Amanda Harris
This easily became an all time favorite! I picked this up in a used bookstore while visiting Chicago and that experience paired with the history of this novel really added to the experience of reading it. Originally published in 1954, this story is still relevant to today's culture. Pamela Moore was truly ahead of her time. I thoroughly enjoyed the Foreword which sheds light on the republication of this book (thank goodness!) and a brief insight about the author and how this novel parallels part ...more
Jacqueline Masumian
This book is not great literature, but interesting given its time frame. It is the story of a 15-year-old girl who, due to the neglect of her self-absorbed movie star mother, becomes enmeshed in a world of sex, cigarettes, and alcohol in Los Angeles and later New York City. When the book came out in 1956, it was thoroughly shocking and a best seller. Unfortunately, seen in the light of current literature, the characters are paper thin, the plot plods from party to love nest to party, and the pro ...more
Sharon Chance
This was quite a different novel for me. For one thing, it was originally published in 1956, so the viewpoint of the story is unique to that era. The characters' actions and personalities are so different than that of today - it was interesting to see the differences.

The subject matter was a little tough - a young girl, basically ignored by her self-absorbed parents, has all the symptoms of a severally depressed young person, yet no one can recognize her need for help for all their own selfish
Rayna  (Poindextrix)
Jun 13, 2013 Rayna (Poindextrix) rated it it was amazing  ·  review of another edition
Shelves: bea
I received an ARC of the Harper Perennial edition that will be released with additional material and my review reflects that. Review originally published at

Pamela Moore originally wrote Chocolates for Breakfast in 1957 (when she was only eighteen) and it was widely read and acclaimed for a number of years before going out of print and slipping from our collective consciousness. Until now. Harper Perennial is reissuing it with a number of extras (like biog
Kayla West
Jun 24, 2013 Kayla West rated it really liked it  ·  review of another edition
Chocolates for Breakfast by Pamela Moore is a book after my own heart and soul. I chose it, mainly because it stood for something so completely different than what I read, and because of the title. The title is intriguing and sucks you in (or at least it did me) to the story at hand. A story of the link between childhood and adulthood. That moment every teenager reaches where they are in limbo between both of those worlds. Not quite in one, but not quite part of the other.

Chocolates for Breakfas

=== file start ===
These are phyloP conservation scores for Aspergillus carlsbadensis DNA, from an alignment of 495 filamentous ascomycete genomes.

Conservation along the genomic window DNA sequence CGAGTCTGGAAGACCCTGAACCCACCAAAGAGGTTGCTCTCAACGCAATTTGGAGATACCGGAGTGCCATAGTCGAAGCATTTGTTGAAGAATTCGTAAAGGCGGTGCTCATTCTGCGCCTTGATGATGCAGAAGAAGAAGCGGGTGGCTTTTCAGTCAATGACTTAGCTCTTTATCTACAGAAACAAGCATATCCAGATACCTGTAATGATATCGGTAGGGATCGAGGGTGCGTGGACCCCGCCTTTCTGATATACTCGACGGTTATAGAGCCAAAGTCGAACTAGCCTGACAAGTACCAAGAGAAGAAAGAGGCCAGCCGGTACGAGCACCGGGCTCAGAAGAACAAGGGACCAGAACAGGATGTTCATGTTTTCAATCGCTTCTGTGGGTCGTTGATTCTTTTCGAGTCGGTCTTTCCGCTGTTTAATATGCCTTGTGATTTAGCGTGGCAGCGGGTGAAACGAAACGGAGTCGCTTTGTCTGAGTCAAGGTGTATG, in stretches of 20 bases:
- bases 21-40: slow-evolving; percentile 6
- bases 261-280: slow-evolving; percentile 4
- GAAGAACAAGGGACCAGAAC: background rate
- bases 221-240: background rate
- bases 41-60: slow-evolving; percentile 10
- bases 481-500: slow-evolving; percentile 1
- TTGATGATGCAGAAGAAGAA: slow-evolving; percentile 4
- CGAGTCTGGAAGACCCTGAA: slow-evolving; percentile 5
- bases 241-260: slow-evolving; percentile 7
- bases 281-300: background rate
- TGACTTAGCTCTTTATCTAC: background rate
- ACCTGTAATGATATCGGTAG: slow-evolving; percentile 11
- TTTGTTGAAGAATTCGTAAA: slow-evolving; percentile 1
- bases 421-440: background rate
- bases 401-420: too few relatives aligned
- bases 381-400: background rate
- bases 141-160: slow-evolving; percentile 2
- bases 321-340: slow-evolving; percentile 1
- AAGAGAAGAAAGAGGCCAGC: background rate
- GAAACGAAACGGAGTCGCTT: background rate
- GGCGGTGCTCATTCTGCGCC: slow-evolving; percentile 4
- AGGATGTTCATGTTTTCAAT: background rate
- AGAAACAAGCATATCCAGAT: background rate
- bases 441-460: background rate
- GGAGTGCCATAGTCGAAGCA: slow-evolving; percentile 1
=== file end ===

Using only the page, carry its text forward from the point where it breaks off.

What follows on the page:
David Streever
I really loved this book; maybe one of my favorites this year, and that includes some really remarkable fiction.

I've read the entire original American version, the deleted portions, and parts of the altered later version first published in French.

The original, with the censored material, seems the best version.

That this book was shocking speaks volumes about our society. The author, at eighteen, grasped childhood, the role of parents and children, better than many older and more experienced writ
Aug 09, 2014 Bridget rated it it was ok  ·  review of another edition
Recommends it for: nope
I got about 1/2 way through this book and had to stop because I was so bored. I kept reading for as long as I did because of the biographical details of the author were fairly compelling (she wrote this at 18! she killed herself shortly thereafter!)and I felt like I should cut her some slack. But no...
Comparing this to The Dud Avocado is insulting to Dundy because there just isn't anything in the writing that compels me to keep reading, no style and no substance.
Maybe I'll come back to this at
Sep 13, 2013 Robin rated it liked it  ·  review of another edition
This was not about Chocolate or eating it for breakfast. No mention whatsoever in the book. You might think one would have an eating problem but no...many other addictions though. I think the name of this book is very symbolic of addiction and waywardness and many more things this book was actually about. Bad parenting and social peer pressure can be added to the mix.

Courtney victim of divorce and being sent to elite boarding school, get's the raw end of the deal with being raised, growing up an
Jan 09, 2016 Latanya rated it really liked it  ·  review of another edition
Shelves: worth-the-paper
This review has been hidden because it contains spoilers. To view it, click here.
Gigi Scott
And we thought today's generation was in trouble! A great trip back in time (circa the 50s). A tale of decadence, self-indulgence, self-absorbence, youth gone wrong, old Hollywood, lots of alcohol, young sex, and tragedy. A mesh of all that is at the end, a very dry martini (a constant reference in the book). Chocolates for breakfast, indeed (metaphorically speaking, of course).
Sue Kozlowski
Okay. Reminded me of Breakfast at Tiffany's. The amazing thing is that it was written by an 18-yr-old. Amazing the insight she had! This book was out of print and was brought back. Coming of age story of Courtney, a rich, private school student with divorced, dysfunctional parents. The author killed herself at the age of 26.
Gosia Labno
Similar to Valley of the Dolls, but the girls are younger and there is very little character growth. Risqué for its time but no longer shocking. Exactly the book you expect to be written by a privileged girl with writer parents who ends up taking her own life.